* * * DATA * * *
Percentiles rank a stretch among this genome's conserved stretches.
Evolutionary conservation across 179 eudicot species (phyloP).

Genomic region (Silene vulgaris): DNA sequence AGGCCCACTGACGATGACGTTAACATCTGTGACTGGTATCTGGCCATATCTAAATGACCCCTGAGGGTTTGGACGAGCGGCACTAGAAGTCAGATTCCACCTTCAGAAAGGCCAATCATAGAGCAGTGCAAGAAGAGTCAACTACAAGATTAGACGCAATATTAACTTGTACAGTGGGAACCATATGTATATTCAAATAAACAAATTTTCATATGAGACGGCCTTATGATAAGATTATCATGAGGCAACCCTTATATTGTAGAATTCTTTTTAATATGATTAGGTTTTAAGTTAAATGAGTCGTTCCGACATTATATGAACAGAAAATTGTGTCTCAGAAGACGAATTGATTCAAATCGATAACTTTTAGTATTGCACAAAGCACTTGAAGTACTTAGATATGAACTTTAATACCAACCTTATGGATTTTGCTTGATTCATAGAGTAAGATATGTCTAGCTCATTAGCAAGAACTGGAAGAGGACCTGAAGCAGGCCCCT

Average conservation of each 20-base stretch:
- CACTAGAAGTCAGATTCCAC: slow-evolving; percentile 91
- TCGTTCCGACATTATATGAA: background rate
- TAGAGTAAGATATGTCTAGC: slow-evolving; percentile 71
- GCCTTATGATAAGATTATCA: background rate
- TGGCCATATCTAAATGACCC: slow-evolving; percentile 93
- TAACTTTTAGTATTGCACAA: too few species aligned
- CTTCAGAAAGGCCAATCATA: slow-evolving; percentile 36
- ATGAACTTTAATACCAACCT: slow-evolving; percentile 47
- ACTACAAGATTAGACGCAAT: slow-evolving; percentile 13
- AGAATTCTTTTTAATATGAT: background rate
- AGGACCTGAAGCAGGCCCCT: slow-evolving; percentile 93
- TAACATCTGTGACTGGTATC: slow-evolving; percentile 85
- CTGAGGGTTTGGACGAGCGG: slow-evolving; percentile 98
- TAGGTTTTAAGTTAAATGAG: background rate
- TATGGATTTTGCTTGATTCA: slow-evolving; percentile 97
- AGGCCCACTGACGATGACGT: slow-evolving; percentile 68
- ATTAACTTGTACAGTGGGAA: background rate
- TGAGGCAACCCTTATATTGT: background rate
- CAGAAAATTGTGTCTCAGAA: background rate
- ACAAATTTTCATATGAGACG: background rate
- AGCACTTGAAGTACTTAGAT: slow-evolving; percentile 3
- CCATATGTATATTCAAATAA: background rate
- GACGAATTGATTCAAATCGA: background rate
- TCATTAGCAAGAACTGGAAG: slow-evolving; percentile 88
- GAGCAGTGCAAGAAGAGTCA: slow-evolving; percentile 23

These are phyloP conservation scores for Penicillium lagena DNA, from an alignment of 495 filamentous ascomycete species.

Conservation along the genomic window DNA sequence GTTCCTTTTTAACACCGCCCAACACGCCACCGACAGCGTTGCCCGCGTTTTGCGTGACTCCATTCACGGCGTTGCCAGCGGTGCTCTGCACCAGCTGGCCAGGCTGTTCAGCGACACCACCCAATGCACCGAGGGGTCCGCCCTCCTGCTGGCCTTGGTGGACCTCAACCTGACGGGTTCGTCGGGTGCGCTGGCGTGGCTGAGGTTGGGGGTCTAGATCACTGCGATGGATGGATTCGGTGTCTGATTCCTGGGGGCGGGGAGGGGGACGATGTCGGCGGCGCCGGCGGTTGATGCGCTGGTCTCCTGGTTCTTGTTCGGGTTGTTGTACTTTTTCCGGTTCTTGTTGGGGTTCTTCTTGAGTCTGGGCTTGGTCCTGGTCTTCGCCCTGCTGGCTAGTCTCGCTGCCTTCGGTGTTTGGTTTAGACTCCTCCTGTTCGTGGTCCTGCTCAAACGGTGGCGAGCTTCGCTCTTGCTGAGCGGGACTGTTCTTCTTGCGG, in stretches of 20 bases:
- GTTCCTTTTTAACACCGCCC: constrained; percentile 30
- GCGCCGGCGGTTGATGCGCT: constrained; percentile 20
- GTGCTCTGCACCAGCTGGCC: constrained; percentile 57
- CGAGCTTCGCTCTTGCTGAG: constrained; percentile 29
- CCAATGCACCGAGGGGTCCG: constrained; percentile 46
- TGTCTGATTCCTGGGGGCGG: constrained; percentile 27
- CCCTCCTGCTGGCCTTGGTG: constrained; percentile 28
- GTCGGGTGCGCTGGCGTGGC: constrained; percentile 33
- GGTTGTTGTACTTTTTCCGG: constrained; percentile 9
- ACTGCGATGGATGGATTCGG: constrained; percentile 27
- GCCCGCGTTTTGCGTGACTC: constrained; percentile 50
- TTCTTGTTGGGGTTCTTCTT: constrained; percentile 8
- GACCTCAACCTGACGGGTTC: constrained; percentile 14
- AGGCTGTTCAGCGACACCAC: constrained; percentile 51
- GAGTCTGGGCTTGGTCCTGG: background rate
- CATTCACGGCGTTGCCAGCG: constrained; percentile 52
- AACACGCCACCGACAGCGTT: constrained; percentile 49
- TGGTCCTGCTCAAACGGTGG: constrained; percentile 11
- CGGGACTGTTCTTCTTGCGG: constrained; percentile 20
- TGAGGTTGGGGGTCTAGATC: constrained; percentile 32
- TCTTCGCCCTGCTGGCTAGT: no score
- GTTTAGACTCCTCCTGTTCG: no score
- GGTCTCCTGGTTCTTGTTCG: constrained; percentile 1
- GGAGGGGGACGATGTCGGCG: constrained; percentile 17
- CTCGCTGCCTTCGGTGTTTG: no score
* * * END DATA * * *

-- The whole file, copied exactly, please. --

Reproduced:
Percentiles rank a stretch among this genome's conserved stretches.
Evolutionary conservation across 179 eudicot species (phyloP).

Genomic region (Silene vulgaris): DNA sequence AGGCCCACTGACGATGACGTTAACATCTGTGACTGGTATCTGGCCATATCTAAATGACCCCTGAGGGTTTGGACGAGCGGCACTAGAAGTCAGATTCCACCTTCAGAAAGGCCAATCATAGAGCAGTGCAAGAAGAGTCAACTACAAGATTAGACGCAATATTAACTTGTACAGTGGGAACCATATGTATATTCAAATAAACAAATTTTCATATGAGACGGCCTTATGATAAGATTATCATGAGGCAACCCTTATATTGTAGAATTCTTTTTAATATGATTAGGTTTTAAGTTAAATGAGTCGTTCCGACATTATATGAACAGAAAATTGTGTCTCAGAAGACGAATTGATTCAAATCGATAACTTTTAGTATTGCACAAAGCACTTGAAGTACTTAGATATGAACTTTAATACCAACCTTATGGATTTTGCTTGATTCATAGAGTAAGATATGTCTAGCTCATTAGCAAGAACTGGAAGAGGACCTGAAGCAGGCCCCT

Average conservation of each 20-base stretch:
- CACTAGAAGTCAGATTCCAC: slow-evolving; percentile 91
- TCGTTCCGACATTATATGAA: background rate
- TAGAGTAAGATATGTCTAGC: slow-evolving; percentile 71
- GCCTTATGATAAGATTATCA: background rate
- TGGCCATATCTAAATGACCC: slow-evolving; percentile 93
- TAACTTTTAGTATTGCACAA: too few species aligned
- CTTCAGAAAGGCCAATCATA: slow-evolving; percentile 36
- ATGAACTTTAATACCAACCT: slow-evolving; percentile 47
- ACTACAAGATTAGACGCAAT: slow-evolving; percentile 13
- AGAATTCTTTTTAATATGAT: background rate
- AGGACCTGAAGCAGGCCCCT: slow-evolving; percentile 93
- TAACATCTGTGACTGGTATC: slow-evolving; percentile 85
- CTGAGGGTTTGGACGAGCGG: slow-evolving; percentile 98
- TAGGTTTTAAGTTAAATGAG: background rate
- TATGGATTTTGCTTGATTCA: slow-evolving; percentile 97
- AGGCCCACTGACGATGACGT: slow-evolving; percentile 68
- ATTAACTTGTACAGTGGGAA: background rate
- TGAGGCAACCCTTATATTGT: background rate
- CAGAAAATTGTGTCTCAGAA: background rate
- ACAAATTTTCATATGAGACG: background rate
- AGCACTTGAAGTACTTAGAT: slow-evolving; percentile 3
- CCATATGTATATTCAAATAA: background rate
- GACGAATTGATTCAAATCGA: background rate
- TCATTAGCAAGAACTGGAAG: slow-evolving; percentile 88
- GAGCAGTGCAAGAAGAGTCA: slow-evolving; percentile 23

These are phyloP conservation scores for Penicillium lagena DNA, from an alignment of 495 filamentous ascomycete species.

Conservation along the genomic window DNA sequence GTTCCTTTTTAACACCGCCCAACACGCCACCGACAGCGTTGCCCGCGTTTTGCGTGACTCCATTCACGGCGTTGCCAGCGGTGCTCTGCACCAGCTGGCCAGGCTGTTCAGCGACACCACCCAATGCACCGAGGGGTCCGCCCTCCTGCTGGCCTTGGTGGACCTCAACCTGACGGGTTCGTCGGGTGCGCTGGCGTGGCTGAGGTTGGGGGTCTAGATCACTGCGATGGATGGATTCGGTGTCTGATTCCTGGGGGCGGGGAGGGGGACGATGTCGGCGGCGCCGGCGGTTGATGCGCTGGTCTCCTGGTTCTTGTTCGGGTTGTTGTACTTTTTCCGGTTCTTGTTGGGGTTCTTCTTGAGTCTGGGCTTGGTCCTGGTCTTCGCCCTGCTGGCTAGTCTCGCTGCCTTCGGTGTTTGGTTTAGACTCCTCCTGTTCGTGGTCCTGCTCAAACGGTGGCGAGCTTCGCTCTTGCTGAGCGGGACTGTTCTTCTTGCGG, in stretches of 20 bases:
- GTTCCTTTTTAACACCGCCC: constrained; percentile 30
- GCGCCGGCGGTTGATGCGCT: constrained; percentile 20
- GTGCTCTGCACCAGCTGGCC: constrained; percentile 57
- CGAGCTTCGCTCTTGCTGAG: constrained; percentile 29
- CCAATGCACCGAGGGGTCCG: constrained; percentile 46
- TGTCTGATTCCTGGGGGCGG: constrained; percentile 27
- CCCTCCTGCTGGCCTTGGTG: constrained; percentile 28
- GTCGGGTGCGCTGGCGTGGC: constrained; percentile 33
- GGTTGTTGTACTTTTTCCGG: constrained; percentile 9
- ACTGCGATGGATGGATTCGG: constrained; percentile 27
- GCCCGCGTTTTGCGTGACTC: constrained; percentile 50
- TTCTTGTTGGGGTTCTTCTT: constrained; percentile 8
- GACCTCAACCTGACGGGTTC: constrained; percentile 14
- AGGCTGTTCAGCGACACCAC: constrained; percentile 51
- GAGTCTGGGCTTGGTCCTGG: background rate
- CATTCACGGCGTTGCCAGCG: constrained; percentile 52
- AACACGCCACCGACAGCGTT: constrained; percentile 49
- TGGTCCTGCTCAAACGGTGG: constrained; percentile 11
- CGGGACTGTTCTTCTTGCGG: constrained; percentile 20
- TGAGGTTGGGGGTCTAGATC: constrained; percentile 32
- TCTTCGCCCTGCTGGCTAGT: no score
- GTTTAGACTCCTCCTGTTCG: no score
- GGTCTCCTGGTTCTTGTTCG: constrained; percentile 1
- GGAGGGGGACGATGTCGGCG: constrained; percentile 17
- CTCGCTGCCTTCGGTGTTTG: no score